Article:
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Author Topic: LF how to get into it?  (Read 7462 times)
Zenny
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« Reply #40 on: November 20, 2010, 04:56:09 PM »
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Very interesting thread with immensely useful pointers to LF from the experienced!!! Love it!!! Would love to read further!!!

zenny

***http://www.thehumanape.org***
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Rob C
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« Reply #41 on: November 21, 2010, 02:40:31 AM »
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Very interesting thread with immensely useful pointers to LF from the experienced!!! Love it!!! Would love to read further!!!

zenny

***http://www.thehumanape.org***


Stay tuned, baby, stay tuned!

Rob C
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Fritzer
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« Reply #42 on: November 21, 2010, 01:30:40 PM »
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You lads made me just buy a Sinar Norma - shame on you ... Wink
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ced
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« Reply #43 on: November 22, 2010, 07:01:07 AM »
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"You lads made me just buy a Sinar Norma - shame on you ... Wink"

How and on what are you going to use it?
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Rob C
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« Reply #44 on: November 22, 2010, 07:21:27 AM »
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Probably on Norma.

Rob C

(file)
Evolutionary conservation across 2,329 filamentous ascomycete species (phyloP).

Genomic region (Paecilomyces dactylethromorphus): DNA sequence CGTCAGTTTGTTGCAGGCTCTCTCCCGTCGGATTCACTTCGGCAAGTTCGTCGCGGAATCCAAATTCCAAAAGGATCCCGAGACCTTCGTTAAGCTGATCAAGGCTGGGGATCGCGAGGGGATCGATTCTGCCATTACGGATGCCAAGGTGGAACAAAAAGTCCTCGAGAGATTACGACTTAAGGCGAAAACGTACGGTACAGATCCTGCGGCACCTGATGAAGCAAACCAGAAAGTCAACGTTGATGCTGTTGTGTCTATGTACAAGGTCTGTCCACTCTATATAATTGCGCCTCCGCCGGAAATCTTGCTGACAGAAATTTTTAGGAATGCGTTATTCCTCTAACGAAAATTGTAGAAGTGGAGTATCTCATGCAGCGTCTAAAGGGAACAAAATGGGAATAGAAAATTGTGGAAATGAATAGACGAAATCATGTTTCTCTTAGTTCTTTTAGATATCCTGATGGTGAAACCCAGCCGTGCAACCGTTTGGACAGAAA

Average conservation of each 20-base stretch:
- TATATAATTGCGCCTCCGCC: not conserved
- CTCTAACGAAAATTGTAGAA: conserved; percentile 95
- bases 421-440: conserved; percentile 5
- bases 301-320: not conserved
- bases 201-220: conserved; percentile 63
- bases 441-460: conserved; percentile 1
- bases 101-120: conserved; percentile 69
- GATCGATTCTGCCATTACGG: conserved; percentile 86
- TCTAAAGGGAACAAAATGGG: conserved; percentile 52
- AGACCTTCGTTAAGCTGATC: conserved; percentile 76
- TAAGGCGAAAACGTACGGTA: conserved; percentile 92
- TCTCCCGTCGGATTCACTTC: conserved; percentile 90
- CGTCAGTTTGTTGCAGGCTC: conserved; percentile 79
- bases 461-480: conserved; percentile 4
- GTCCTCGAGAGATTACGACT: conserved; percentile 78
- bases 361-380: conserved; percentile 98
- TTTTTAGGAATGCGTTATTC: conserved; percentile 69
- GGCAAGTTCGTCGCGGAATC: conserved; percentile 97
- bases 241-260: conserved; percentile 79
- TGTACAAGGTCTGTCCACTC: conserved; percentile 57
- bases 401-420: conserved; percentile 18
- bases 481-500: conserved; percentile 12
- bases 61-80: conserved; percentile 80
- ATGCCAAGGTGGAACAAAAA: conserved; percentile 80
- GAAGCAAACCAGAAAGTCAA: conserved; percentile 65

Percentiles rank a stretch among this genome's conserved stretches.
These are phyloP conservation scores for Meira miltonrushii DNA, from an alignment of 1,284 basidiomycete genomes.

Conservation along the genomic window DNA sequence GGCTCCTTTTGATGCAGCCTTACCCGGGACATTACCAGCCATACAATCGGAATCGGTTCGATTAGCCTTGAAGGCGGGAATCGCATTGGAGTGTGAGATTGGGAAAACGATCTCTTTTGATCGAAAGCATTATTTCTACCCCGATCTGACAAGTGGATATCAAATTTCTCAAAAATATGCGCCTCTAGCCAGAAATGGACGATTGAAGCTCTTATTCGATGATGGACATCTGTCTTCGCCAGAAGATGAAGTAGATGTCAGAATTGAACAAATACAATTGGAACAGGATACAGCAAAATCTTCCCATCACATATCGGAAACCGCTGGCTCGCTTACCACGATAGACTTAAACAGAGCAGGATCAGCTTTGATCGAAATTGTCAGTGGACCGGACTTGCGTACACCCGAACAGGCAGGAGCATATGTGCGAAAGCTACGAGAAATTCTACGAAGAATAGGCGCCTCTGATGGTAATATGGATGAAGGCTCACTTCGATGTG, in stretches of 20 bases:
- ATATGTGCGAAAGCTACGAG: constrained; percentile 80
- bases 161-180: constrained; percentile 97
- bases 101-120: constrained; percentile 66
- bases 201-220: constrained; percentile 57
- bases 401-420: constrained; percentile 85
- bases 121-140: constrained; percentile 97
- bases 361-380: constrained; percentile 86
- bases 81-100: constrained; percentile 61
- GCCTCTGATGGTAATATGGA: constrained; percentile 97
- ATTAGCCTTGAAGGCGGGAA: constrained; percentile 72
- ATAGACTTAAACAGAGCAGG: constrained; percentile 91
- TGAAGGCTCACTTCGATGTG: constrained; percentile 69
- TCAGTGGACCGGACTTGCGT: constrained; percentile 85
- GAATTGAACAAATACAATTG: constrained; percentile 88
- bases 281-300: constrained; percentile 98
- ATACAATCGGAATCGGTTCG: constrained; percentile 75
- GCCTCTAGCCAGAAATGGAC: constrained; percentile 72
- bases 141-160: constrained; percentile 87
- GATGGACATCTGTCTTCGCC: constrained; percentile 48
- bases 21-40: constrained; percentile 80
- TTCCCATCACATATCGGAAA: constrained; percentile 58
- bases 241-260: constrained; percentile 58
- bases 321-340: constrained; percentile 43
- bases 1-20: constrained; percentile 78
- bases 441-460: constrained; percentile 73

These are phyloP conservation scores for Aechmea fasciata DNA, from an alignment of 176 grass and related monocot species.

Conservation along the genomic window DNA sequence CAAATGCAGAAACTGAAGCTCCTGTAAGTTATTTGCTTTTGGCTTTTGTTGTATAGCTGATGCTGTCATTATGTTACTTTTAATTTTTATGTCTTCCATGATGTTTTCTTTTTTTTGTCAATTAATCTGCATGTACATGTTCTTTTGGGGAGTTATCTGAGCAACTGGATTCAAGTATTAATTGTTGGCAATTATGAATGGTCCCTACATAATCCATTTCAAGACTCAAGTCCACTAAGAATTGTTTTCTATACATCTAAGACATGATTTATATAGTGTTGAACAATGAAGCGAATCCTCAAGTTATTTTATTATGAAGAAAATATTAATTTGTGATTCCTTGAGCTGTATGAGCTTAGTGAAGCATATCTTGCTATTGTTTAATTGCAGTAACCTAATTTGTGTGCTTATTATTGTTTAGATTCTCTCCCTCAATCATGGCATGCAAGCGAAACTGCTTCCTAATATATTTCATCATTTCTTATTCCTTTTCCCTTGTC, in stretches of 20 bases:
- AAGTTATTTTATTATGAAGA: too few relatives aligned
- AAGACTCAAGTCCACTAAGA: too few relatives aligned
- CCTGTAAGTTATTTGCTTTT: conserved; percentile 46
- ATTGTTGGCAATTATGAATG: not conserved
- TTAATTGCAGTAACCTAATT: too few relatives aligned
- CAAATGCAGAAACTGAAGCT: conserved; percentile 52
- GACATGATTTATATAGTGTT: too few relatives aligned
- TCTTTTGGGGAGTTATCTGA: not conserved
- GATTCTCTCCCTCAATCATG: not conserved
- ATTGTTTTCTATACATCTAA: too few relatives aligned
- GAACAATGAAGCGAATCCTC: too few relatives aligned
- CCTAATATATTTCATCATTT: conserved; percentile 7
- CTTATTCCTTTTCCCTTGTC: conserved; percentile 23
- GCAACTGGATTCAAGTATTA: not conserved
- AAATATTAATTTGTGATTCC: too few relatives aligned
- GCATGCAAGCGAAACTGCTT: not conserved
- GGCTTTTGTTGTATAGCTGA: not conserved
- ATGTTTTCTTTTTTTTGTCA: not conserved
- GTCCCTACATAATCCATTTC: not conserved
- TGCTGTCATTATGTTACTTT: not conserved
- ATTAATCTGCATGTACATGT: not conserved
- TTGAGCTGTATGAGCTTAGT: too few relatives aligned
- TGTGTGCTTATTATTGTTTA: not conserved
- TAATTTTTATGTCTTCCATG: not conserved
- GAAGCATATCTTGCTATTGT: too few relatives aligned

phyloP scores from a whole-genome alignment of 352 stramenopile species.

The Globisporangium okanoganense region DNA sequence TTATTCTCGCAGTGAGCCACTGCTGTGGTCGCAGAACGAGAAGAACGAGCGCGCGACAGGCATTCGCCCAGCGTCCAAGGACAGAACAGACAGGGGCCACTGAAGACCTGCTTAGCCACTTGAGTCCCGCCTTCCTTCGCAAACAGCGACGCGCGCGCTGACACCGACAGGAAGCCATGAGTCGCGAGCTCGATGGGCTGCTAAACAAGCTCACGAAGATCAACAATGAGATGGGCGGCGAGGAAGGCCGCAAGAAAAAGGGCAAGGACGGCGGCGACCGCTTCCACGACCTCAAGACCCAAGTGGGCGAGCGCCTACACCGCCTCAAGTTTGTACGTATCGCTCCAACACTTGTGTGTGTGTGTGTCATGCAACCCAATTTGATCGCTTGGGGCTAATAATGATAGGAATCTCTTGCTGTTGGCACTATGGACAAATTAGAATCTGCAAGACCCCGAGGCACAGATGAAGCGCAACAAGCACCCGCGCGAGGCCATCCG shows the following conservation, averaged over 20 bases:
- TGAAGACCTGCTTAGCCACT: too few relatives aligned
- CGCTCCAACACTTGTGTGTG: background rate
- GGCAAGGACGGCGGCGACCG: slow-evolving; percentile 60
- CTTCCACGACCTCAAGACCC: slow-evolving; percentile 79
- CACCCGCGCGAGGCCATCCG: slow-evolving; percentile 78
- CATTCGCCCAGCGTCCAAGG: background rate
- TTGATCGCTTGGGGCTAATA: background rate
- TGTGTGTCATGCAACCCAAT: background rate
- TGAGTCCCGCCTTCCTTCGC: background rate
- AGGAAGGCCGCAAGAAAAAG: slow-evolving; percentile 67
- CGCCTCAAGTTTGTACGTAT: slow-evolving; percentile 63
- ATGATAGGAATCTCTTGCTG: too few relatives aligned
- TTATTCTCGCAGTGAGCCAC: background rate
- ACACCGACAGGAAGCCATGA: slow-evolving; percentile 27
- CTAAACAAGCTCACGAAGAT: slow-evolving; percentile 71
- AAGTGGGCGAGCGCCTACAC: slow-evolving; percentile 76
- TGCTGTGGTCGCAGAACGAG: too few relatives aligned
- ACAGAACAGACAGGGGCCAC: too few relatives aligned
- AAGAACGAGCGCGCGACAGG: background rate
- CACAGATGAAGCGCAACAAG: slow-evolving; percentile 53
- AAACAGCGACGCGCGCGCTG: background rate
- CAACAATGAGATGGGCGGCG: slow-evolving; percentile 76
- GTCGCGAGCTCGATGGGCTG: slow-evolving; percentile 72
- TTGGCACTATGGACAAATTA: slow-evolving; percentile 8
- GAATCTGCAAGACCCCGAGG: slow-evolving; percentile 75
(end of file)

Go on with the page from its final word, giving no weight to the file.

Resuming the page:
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Fritzer
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« Reply #45 on: November 22, 2010, 09:17:33 AM »
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No saucy remarks , please !
I'm not sure Fred is old enough to hear that . Wink
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Rob C
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« Reply #46 on: November 22, 2010, 12:29:21 PM »
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he he...going LF is not to make landscapes neither concrete and glass in my mind  Grin



Big Normas, then?

Rob C
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jsch
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« Reply #47 on: November 22, 2010, 04:02:50 PM »
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...
The big advantage with the movements is, that you can put the sharpness where you want it or you remove sharpness from parts of the image where you don't want sharpness. I use it often to bring in a portrait with a tilted head both eyes into sharpness by camera movments. In a full body shot I can keep the head sharp and can control the sharpness fall of from shoulders to legs also by camera movements. A Leica f1 and a Canon f1.2 can't do that. I tried this with the TS-E 45 and 90 lenses. But you are not seeing what you are doing in that small Canon viewfinder. Perhaps it would work with a 10 inch monitor as a live view device.
...

Hi,
here I post an example to show what you can do with movements with an 8x10 inch camera and how the same image looks with a fixed lens to support my remark above:
ex-8-10.jpg is Sinar p2 spezial 8x10, Schneider Symmar 360/6.8@9, tilt
ex-dig.jpg is Canon 5D Mark II, EF 50/1.2L@1.2
If you look at the feet you see the difference that comes from tilting. I did not try to match the bw styles of film and digital here. Digital is only a back up if something with the film goes wrong.

Best,
Johannes

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fredjeang
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« Reply #48 on: November 22, 2010, 04:18:18 PM »
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Thank you for this clear and nice example Johannes. And with a human being! I apreciate that.

Cheers.
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Zenny
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« Reply #49 on: November 22, 2010, 05:24:30 PM »
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@Johannes, thanks for the visually-enlightening example with a live girl. The example inspired me to go for LF from MF and 35mm.

What about Sinar P and Sinar F? Are they good LF camera? Is there any pointer about the prices of LF cameras including lenses?

zenny

***http://www.thehumanape.org***
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jsch
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« Reply #50 on: November 23, 2010, 06:05:31 AM »